I flew to Budapest to check it out since Vasiljevic was the main sponsor of the match between Spassky and Judit Polgar. He came to the lobby of the hotel with his bodyguards. I asked him: "Are you really going to sponsor the match Kasparov-Short?"

He laughed: "Oh, Kasparov, Kasparov. He should be careful. One day he may try to cross a street and he may not make it to the other side." Vasiljevic was never going to sponsor anything Kasparov. That was clear. His phantom bid was used by Campomanes to gain time for the upcoming offers from England.

Polgar played well and clinched the match victory early. Spassky won the meaningless last game, narrowing the loss to 4.5 to 5.5. Afterward he told me: "I think I did something today I shouldn't have done. I switched the moves, but I was not punished." The punishment could have been swift: a bishop sacrifice would have won material, forcing immediate resignation. The game would have lasted just three minutes, surely a record among top grandmaster games.

I wrote about it in my Washington Post column, but I later found out that the moves were altered. Perhaps not to embarrass the players, the organizers put out another version of the game, the one you can find in the databases. In their account the horrific blunders were eliminated and made my story not credible.

Fortunately, Judit Polgar came to the rescue. In her new book From GM to Top Ten, published by Quality Chess, she acknowledged what happened:

[Event "Budapest m"] [Site "Budapest"] [Date "1993.??.??"] [Round "10"] [White "Polgar, Judit"] [Black "Spassky, Boris "] [Result "0-1"] [ECO "C95"] [WhiteElo "2595"] [BlackElo "2565"] [Annotator "lk"] [PlyCount "24"] [EventDate "1993.01.??"] [EventType "match"] [EventRounds "10"] [EventCountry "HUN"] 1. e4 e5 2. Nf3 Nc6 3. Bb5 a6 4. Ba4 Nf6 5. O-O Be7 6. Re1 b5 7. Bb3 d6 8. c3 O-O 9. h3 Nb8 10. d4 Nbd7 11. Nbd2 Re8 $4 {Diagram [#]} 12. Nf1 $4 {I played this move without hesitation. It was as if I was coming home from the grocery store on the same road I had travelled so many times before, without noticing there was a new traffic sign forbidding my access. I believe Boris realized that he had blundered right away. This is a common situation, but I am very surprised that I was not aware of the missed opportunity until the end of the game!} ({With his last move, Spassky allowed the simple combination:} 12. Bxf7+ $1 Kxf7 13. Ng5+ Kg8 14. Ne6 {,trapping the queen. Boris might have thought that he had already played Bc8-b7, which would free the queen for its cage,' writes Polgar.}) 12... Bb7 {'The game transposed to our main line and soon became quite interesting. Boris sacrificed a knight for my two central pawns and eventually won, although later analysis showed that I could have held a draw.} 0-1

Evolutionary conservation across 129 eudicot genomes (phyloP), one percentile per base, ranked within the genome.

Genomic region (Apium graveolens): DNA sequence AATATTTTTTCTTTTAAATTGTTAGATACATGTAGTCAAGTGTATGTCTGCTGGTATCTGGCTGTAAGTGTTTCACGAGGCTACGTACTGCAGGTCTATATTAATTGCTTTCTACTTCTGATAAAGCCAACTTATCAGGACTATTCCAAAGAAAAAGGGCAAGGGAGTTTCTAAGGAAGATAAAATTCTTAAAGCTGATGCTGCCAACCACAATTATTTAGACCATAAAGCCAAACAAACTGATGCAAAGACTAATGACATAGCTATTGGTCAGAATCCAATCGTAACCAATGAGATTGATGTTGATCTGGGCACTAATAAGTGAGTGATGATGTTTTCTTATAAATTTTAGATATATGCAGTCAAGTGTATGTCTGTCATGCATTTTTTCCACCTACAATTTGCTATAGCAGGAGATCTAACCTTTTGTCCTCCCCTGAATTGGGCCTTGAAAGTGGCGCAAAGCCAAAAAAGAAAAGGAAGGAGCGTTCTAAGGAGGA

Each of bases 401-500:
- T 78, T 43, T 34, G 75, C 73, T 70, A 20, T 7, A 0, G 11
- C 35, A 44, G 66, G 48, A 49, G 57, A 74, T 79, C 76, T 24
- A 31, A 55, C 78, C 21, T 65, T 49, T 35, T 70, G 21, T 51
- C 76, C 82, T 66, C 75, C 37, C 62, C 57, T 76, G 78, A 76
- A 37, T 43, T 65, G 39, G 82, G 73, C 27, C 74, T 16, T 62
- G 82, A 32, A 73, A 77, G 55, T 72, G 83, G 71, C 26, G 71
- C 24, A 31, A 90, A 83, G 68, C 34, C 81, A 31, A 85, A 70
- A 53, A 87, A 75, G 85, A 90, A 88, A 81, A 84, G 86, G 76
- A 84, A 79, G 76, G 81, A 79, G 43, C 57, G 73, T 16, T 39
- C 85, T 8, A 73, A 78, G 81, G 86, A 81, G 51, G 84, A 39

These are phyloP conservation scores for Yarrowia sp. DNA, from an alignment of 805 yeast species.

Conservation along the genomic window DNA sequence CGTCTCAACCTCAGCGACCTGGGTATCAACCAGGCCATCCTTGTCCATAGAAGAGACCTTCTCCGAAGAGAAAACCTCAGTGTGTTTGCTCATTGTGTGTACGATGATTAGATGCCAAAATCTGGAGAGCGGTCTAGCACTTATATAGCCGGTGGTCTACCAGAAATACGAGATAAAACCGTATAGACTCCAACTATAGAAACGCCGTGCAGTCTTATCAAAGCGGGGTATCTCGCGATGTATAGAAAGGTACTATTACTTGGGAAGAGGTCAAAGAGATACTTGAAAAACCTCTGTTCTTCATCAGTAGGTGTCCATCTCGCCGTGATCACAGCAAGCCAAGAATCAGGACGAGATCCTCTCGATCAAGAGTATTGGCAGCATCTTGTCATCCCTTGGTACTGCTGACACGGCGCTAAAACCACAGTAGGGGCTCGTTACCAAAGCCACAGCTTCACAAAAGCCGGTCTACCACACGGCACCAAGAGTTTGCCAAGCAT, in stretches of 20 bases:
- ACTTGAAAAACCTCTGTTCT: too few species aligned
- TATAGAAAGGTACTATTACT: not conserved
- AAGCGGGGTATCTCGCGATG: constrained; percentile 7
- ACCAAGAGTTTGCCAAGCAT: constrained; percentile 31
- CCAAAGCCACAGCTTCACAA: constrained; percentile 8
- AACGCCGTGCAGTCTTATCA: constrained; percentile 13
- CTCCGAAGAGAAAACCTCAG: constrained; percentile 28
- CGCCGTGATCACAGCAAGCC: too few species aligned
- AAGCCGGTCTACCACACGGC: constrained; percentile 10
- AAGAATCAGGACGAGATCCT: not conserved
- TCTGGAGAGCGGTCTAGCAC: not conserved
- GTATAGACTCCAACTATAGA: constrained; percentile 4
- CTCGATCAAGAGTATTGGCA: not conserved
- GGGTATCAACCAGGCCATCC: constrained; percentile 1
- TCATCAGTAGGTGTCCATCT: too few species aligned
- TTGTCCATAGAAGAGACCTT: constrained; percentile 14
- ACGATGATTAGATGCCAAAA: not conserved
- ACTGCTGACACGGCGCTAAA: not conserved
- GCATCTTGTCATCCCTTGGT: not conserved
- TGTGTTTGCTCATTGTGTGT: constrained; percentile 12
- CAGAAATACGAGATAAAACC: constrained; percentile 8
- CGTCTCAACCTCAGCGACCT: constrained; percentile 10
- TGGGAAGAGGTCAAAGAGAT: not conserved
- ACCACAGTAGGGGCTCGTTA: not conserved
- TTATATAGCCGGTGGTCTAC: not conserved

Polgar's chess is impressive in her new book, the second tome of her three-volume manual. It is also spiced up with amazing stories. And you would not expect less from a lady who got a marriage proposal on Machu Pichu.

Images by Maria Emelianova and Alina l'Ami

Original column hereCopyright Huffington Post

The Huffington Post is an American news website and aggregated blog founded by Arianna Huffington and others, featuring various news sources and columnists. The site was launched on May 9, 2005, as a commentary outlet and liberal/progressive alternative to conservative news websites. It offers coverage of politics, media, business, entertainment, living, style, the green movement, world news, and comedy. It is a top destination for news, blogs, and original content. The Huffington Post has an active community, with over over a quarter of a billion visits per month (according to Quantcast), making it the number 73 ranked web site in the world (Alexa, January 2014)..